On August 20, 1982, the bank filed its motion for summary judgment on the complaint and on the counterclaim, with attached affidavits. In its order granting summary judgment, the trial court stated:Plaintiff did not file an opposing affidavit as provided in Rule 56(e) of the Alabama Rules of Civil Procedure. However, the Court has given due consideration to all of the evidence and matters before it, including the pleadings, requests and responses to requests for production, the entire depositions of the plaintiff, Edna L. Richter, Rube Brett, Sherry Stanners, Beatrice Reagon and Raymond Uhrig, and the arguments and authorities submitted by counsel for both parties. The Court finds that there is no legally competent or admissible evidence to support an inference of a genuine issue as to any material fact to establish any of plaintiff's claims against the defendant. With respect to defendant's counterclaim the Court finds that there is no genuine issue of fact and that the amount of principal and interest due defendant on the two promissory notes is undisputed. Accordingly, summary judgment is hereby entered in favor of the defendant Central Bank of the South as to the claims of plaintiff Edna L. Richter against it and also on its counterclaim against plaintiff.
Summary judgment is granted in Alabama only if the pleadings, depositions, answers to interrogatories, and admissions on file, together with the affidavits, if any, show that there is no genuine issue as to any material fact and that the moving party is entitled to a judgment as a matter of law. A.R.Civ.P., Rule 56(c); Mountain v. Collins, 430 So. 2d 430 (Ala.1983). "Supporting and opposing affidavits ... shall set forth such facts as would be admissible in evidence...." Rule 56(e). To defeat a motion for summary judgment, the non-moving party must present facts that are properly admissible in evidence. Ray v. Montgomery, 399 So. 2d 230 (Ala.1980); Morris v. Morris, 366 So. 2d 676 (Ala.1978).
Alabama's "dead man's statute" provides, in pertinent part:[N]o person having a pecuniary interest in the result of the action or proceeding shall be allowed to testify against the party to whom his interest is opposed as to any transaction with, or statement by, the deceased person whose estate is interested in the result of the action or proceeding or when such deceased person, at the time of such transaction or statement, acted in any representative or fiduciary relation whatsoever to the party against whom such testimony is sought to be introduced, unless called to testify thereto by the party to whom such interest is opposed or unless the testimony of such deceased person in relation to such transaction or statement is introduced in evidence by the party whose interest is opposed to that of the witness or has been taken and is on file in the case.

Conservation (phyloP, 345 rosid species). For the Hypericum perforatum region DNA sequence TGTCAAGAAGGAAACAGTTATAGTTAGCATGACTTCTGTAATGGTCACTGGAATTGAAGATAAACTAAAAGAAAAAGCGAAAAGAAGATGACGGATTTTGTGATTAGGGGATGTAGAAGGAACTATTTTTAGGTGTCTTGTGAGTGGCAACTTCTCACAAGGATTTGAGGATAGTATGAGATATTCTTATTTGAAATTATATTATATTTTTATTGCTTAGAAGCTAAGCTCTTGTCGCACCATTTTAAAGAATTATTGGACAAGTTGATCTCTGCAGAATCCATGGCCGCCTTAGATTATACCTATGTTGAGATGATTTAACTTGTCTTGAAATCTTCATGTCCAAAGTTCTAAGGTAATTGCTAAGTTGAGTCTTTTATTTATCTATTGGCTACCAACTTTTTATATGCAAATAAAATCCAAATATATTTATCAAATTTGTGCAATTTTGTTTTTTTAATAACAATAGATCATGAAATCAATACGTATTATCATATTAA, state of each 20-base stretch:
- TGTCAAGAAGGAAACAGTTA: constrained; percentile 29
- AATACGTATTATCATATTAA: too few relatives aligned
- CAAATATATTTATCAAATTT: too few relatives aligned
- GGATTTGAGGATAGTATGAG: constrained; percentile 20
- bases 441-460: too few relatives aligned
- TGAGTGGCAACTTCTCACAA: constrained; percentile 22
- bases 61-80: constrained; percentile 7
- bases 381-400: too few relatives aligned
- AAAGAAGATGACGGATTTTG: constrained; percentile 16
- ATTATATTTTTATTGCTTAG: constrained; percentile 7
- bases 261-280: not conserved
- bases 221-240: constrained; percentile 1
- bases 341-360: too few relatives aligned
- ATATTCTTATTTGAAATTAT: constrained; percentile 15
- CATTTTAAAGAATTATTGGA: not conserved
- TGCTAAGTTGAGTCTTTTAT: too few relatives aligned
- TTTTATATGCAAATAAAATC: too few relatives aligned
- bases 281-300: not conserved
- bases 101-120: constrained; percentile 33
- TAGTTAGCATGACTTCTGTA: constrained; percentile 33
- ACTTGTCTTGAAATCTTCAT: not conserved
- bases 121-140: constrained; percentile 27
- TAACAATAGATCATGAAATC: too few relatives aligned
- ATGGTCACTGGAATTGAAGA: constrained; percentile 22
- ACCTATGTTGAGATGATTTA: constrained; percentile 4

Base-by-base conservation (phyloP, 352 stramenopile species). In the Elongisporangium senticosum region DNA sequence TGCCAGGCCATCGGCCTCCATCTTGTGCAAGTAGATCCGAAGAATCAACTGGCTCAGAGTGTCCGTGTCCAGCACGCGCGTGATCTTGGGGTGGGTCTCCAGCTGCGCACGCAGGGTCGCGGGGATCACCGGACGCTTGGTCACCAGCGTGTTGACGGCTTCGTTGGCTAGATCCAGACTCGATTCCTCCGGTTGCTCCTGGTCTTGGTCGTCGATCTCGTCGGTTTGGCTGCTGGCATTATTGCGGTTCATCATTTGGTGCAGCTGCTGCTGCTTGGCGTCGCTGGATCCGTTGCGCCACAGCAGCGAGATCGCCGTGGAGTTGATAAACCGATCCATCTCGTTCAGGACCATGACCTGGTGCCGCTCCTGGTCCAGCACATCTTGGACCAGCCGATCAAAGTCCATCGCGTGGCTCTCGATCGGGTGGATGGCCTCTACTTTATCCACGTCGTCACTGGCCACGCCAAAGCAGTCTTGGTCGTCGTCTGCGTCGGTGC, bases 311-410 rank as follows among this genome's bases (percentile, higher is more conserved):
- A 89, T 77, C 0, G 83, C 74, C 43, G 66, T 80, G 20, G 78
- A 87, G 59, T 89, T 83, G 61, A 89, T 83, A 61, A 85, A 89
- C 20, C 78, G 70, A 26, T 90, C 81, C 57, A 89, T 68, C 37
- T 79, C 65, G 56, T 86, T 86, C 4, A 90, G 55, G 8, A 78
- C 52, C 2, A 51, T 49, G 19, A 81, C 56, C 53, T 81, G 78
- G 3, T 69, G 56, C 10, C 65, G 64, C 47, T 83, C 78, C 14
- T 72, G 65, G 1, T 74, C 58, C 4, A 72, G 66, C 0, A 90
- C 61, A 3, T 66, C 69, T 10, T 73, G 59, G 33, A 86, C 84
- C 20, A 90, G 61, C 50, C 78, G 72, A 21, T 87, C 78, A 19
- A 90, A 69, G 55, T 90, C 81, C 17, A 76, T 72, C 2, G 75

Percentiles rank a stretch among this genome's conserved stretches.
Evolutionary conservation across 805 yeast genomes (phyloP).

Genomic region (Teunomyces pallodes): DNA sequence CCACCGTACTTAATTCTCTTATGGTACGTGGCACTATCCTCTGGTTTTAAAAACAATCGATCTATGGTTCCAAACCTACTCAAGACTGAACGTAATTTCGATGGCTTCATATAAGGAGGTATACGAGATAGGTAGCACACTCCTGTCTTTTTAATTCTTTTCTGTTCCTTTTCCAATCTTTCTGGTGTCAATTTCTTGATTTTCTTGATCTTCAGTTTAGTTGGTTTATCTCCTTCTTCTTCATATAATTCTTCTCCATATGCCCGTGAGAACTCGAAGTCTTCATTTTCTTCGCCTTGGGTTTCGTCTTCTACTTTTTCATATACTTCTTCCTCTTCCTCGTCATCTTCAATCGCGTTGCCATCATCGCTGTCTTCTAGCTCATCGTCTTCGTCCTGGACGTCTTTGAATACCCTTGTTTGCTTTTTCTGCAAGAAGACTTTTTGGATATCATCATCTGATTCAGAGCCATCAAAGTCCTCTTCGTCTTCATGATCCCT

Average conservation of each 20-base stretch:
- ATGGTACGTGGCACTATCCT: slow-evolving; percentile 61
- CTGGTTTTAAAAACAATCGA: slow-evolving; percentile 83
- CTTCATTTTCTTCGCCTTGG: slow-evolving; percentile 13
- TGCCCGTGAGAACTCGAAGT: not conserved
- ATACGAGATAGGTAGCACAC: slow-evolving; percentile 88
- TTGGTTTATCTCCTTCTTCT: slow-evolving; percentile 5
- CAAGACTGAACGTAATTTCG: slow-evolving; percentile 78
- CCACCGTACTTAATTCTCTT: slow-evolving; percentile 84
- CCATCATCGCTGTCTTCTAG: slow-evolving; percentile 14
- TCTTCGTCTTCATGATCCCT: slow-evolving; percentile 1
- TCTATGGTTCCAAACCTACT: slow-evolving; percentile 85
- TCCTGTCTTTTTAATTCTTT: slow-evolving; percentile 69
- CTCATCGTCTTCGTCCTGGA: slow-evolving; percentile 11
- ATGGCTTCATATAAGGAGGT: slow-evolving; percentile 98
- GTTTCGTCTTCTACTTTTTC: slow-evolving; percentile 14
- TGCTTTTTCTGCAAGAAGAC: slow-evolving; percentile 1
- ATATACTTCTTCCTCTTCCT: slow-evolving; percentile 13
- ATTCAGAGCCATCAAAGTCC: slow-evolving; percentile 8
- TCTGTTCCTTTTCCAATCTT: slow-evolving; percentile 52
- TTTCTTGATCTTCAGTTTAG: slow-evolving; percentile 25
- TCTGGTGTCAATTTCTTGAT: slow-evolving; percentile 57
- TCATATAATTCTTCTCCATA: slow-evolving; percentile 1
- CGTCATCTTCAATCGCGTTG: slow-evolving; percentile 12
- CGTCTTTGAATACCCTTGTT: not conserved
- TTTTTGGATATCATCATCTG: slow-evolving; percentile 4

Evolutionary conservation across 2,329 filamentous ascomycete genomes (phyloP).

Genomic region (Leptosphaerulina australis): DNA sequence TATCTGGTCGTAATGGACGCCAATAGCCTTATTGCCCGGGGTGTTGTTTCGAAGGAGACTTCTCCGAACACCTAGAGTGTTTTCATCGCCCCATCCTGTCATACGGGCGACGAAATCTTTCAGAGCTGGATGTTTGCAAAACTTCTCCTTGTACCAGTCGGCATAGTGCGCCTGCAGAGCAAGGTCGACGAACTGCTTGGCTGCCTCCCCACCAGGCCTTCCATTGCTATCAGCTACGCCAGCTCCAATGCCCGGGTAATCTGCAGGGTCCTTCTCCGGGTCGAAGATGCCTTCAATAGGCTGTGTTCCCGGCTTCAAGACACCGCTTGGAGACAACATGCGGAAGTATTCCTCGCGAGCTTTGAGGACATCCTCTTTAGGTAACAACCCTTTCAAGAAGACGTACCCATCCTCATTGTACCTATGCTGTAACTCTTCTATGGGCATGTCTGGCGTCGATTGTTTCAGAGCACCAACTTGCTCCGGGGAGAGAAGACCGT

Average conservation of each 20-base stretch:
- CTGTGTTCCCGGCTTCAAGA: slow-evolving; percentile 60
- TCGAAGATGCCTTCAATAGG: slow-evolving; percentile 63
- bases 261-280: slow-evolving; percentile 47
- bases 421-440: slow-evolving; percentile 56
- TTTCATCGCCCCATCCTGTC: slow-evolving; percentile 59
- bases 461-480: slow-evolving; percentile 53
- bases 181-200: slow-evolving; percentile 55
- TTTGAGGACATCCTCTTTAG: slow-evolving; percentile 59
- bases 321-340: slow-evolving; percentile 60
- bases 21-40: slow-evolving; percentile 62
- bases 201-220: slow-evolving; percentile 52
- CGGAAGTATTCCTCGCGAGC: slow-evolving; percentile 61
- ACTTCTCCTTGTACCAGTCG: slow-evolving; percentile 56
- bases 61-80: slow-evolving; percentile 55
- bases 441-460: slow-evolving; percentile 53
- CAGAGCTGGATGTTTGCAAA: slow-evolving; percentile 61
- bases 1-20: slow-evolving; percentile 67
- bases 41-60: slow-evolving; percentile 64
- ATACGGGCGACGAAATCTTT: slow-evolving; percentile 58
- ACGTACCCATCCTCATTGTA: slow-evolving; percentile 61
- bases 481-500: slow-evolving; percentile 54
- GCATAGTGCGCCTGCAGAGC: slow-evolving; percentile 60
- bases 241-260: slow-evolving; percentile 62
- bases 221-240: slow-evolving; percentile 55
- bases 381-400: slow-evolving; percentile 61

Code 1975, § 12-21-163.
The above statute effectively prevents Mrs. Richter from testifying as to any transaction with or statement by Charlie Mills relating to this case. Therefore, such testimony, being inadmissible at trial, may not be used to defeat a motion for summary judgment. Ray v. Montgomery, supra. See also Beddingfield v. Central Bank of Alabama, supra.
On a motion for summary judgment, all reasonable inferences from the facts are viewed most favorably to the non-moving party, and the moving party is required to establish that the other party could not recover under any discernible circumstances. Pittman v. Martin, 429 So. 2d 976 (Ala.1983); Bryant v. Morley, 406 So. 2d 394 (Ala.1981). Viewing the admissible evidence in the instant case in a light most favorable to Mrs. Richter, we have the following:
*243 1. With regard to Mills's actions at the closing, Uhrig testified at his deposition:Q. Did Mrs. Richter inquire as to the extent of her liability, or were there some words to that effect with Mr. Mills? A. Before signing the mortgage she asked Charlie whatyou know, what she was signing away, essentially. Now, those were not her words. I don't recall the exact words. But she was concerned as to what she was signing. Q. Do you recall what Mr. Mills told her? A. He told her that on the mortgage she was signing her interest in the Orba Drive property for collateral for the loan. .... Q. Did he make any other representation to her about her liability to any other degree? A. Well, she inquired whether her other two pieces of property were involved. Actually, she said her other property, and at a later date I found out that she did own at least two other pieces of property. Q. And she asked whether or not they would be involved? A. If they were involved or if they were in any manner tied up in this closing, and he replied that they were not, that the mortgage was only for this one piece of property, and, if I recall, it seems like I then affirmed also that this mortgage only concerned one piece of property.